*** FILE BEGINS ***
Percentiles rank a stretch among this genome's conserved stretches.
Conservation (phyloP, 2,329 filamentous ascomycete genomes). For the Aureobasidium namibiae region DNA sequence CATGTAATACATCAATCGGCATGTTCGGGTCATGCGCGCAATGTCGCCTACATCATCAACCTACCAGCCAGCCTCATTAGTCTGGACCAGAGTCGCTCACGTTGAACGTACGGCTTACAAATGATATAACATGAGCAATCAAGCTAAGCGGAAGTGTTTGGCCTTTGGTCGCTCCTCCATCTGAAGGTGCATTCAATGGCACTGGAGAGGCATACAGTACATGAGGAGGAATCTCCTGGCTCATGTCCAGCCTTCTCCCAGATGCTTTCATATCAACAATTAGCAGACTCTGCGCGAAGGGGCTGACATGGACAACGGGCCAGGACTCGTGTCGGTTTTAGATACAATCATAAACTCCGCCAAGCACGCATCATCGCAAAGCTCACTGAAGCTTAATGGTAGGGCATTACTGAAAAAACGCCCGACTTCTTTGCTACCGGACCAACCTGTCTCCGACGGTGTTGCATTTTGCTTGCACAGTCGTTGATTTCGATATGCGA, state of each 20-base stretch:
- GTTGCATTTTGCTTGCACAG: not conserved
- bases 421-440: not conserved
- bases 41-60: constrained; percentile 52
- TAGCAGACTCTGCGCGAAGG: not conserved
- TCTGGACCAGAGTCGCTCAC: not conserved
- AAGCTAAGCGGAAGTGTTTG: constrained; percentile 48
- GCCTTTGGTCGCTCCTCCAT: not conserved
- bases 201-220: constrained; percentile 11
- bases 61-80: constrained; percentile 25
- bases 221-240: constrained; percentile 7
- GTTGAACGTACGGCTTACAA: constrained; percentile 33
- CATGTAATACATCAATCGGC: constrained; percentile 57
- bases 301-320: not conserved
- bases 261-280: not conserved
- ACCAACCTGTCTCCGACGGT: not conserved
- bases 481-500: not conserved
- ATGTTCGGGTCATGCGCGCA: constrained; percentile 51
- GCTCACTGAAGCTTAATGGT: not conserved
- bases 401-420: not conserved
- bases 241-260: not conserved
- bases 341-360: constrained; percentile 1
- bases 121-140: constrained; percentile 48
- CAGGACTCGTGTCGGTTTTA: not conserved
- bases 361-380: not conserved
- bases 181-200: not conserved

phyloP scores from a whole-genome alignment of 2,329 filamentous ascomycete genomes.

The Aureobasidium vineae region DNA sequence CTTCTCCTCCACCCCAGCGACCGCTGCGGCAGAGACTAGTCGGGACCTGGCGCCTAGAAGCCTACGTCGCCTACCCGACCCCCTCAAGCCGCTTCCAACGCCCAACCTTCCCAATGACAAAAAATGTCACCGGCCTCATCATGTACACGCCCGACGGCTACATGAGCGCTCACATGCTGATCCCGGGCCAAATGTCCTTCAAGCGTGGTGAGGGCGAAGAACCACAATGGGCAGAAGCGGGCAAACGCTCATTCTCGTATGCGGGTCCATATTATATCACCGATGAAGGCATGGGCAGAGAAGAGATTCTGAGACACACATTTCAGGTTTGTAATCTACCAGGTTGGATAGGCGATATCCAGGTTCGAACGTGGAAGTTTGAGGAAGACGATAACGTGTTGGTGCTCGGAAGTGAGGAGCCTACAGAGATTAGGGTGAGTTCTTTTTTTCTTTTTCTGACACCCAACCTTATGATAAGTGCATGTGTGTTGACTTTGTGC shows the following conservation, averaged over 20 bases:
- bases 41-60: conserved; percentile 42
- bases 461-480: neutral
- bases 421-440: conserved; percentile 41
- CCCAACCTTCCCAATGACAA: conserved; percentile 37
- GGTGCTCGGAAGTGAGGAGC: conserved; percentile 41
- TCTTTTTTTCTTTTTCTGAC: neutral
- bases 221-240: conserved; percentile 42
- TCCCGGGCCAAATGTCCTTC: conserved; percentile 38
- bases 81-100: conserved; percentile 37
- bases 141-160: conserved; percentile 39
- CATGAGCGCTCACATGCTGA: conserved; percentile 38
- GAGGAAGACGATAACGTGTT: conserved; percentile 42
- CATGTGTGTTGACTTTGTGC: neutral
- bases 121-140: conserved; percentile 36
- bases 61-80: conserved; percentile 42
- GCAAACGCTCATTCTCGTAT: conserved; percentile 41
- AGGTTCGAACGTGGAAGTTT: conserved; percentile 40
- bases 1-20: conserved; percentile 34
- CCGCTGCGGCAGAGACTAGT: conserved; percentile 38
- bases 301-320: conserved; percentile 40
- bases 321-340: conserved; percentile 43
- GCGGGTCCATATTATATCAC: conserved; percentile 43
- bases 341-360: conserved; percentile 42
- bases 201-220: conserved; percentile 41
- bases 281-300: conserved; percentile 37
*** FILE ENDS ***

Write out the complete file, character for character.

Percentiles rank a stretch among this genome's conserved stretches.
Conservation (phyloP, 2,329 filamentous ascomycete genomes). For the Aureobasidium namibiae region DNA sequence CATGTAATACATCAATCGGCATGTTCGGGTCATGCGCGCAATGTCGCCTACATCATCAACCTACCAGCCAGCCTCATTAGTCTGGACCAGAGTCGCTCACGTTGAACGTACGGCTTACAAATGATATAACATGAGCAATCAAGCTAAGCGGAAGTGTTTGGCCTTTGGTCGCTCCTCCATCTGAAGGTGCATTCAATGGCACTGGAGAGGCATACAGTACATGAGGAGGAATCTCCTGGCTCATGTCCAGCCTTCTCCCAGATGCTTTCATATCAACAATTAGCAGACTCTGCGCGAAGGGGCTGACATGGACAACGGGCCAGGACTCGTGTCGGTTTTAGATACAATCATAAACTCCGCCAAGCACGCATCATCGCAAAGCTCACTGAAGCTTAATGGTAGGGCATTACTGAAAAAACGCCCGACTTCTTTGCTACCGGACCAACCTGTCTCCGACGGTGTTGCATTTTGCTTGCACAGTCGTTGATTTCGATATGCGA, state of each 20-base stretch:
- GTTGCATTTTGCTTGCACAG: not conserved
- bases 421-440: not conserved
- bases 41-60: constrained; percentile 52
- TAGCAGACTCTGCGCGAAGG: not conserved
- TCTGGACCAGAGTCGCTCAC: not conserved
- AAGCTAAGCGGAAGTGTTTG: constrained; percentile 48
- GCCTTTGGTCGCTCCTCCAT: not conserved
- bases 201-220: constrained; percentile 11
- bases 61-80: constrained; percentile 25
- bases 221-240: constrained; percentile 7
- GTTGAACGTACGGCTTACAA: constrained; percentile 33
- CATGTAATACATCAATCGGC: constrained; percentile 57
- bases 301-320: not conserved
- bases 261-280: not conserved
- ACCAACCTGTCTCCGACGGT: not conserved
- bases 481-500: not conserved
- ATGTTCGGGTCATGCGCGCA: constrained; percentile 51
- GCTCACTGAAGCTTAATGGT: not conserved
- bases 401-420: not conserved
- bases 241-260: not conserved
- bases 341-360: constrained; percentile 1
- bases 121-140: constrained; percentile 48
- CAGGACTCGTGTCGGTTTTA: not conserved
- bases 361-380: not conserved
- bases 181-200: not conserved

phyloP scores from a whole-genome alignment of 2,329 filamentous ascomycete genomes.

The Aureobasidium vineae region DNA sequence CTTCTCCTCCACCCCAGCGACCGCTGCGGCAGAGACTAGTCGGGACCTGGCGCCTAGAAGCCTACGTCGCCTACCCGACCCCCTCAAGCCGCTTCCAACGCCCAACCTTCCCAATGACAAAAAATGTCACCGGCCTCATCATGTACACGCCCGACGGCTACATGAGCGCTCACATGCTGATCCCGGGCCAAATGTCCTTCAAGCGTGGTGAGGGCGAAGAACCACAATGGGCAGAAGCGGGCAAACGCTCATTCTCGTATGCGGGTCCATATTATATCACCGATGAAGGCATGGGCAGAGAAGAGATTCTGAGACACACATTTCAGGTTTGTAATCTACCAGGTTGGATAGGCGATATCCAGGTTCGAACGTGGAAGTTTGAGGAAGACGATAACGTGTTGGTGCTCGGAAGTGAGGAGCCTACAGAGATTAGGGTGAGTTCTTTTTTTCTTTTTCTGACACCCAACCTTATGATAAGTGCATGTGTGTTGACTTTGTGC shows the following conservation, averaged over 20 bases:
- bases 41-60: conserved; percentile 42
- bases 461-480: neutral
- bases 421-440: conserved; percentile 41
- CCCAACCTTCCCAATGACAA: conserved; percentile 37
- GGTGCTCGGAAGTGAGGAGC: conserved; percentile 41
- TCTTTTTTTCTTTTTCTGAC: neutral
- bases 221-240: conserved; percentile 42
- TCCCGGGCCAAATGTCCTTC: conserved; percentile 38
- bases 81-100: conserved; percentile 37
- bases 141-160: conserved; percentile 39
- CATGAGCGCTCACATGCTGA: conserved; percentile 38
- GAGGAAGACGATAACGTGTT: conserved; percentile 42
- CATGTGTGTTGACTTTGTGC: neutral
- bases 121-140: conserved; percentile 36
- bases 61-80: conserved; percentile 42
- GCAAACGCTCATTCTCGTAT: conserved; percentile 41
- AGGTTCGAACGTGGAAGTTT: conserved; percentile 40
- bases 1-20: conserved; percentile 34
- CCGCTGCGGCAGAGACTAGT: conserved; percentile 38
- bases 301-320: conserved; percentile 40
- bases 321-340: conserved; percentile 43
- GCGGGTCCATATTATATCAC: conserved; percentile 43
- bases 341-360: conserved; percentile 42
- bases 201-220: conserved; percentile 41
- bases 281-300: conserved; percentile 37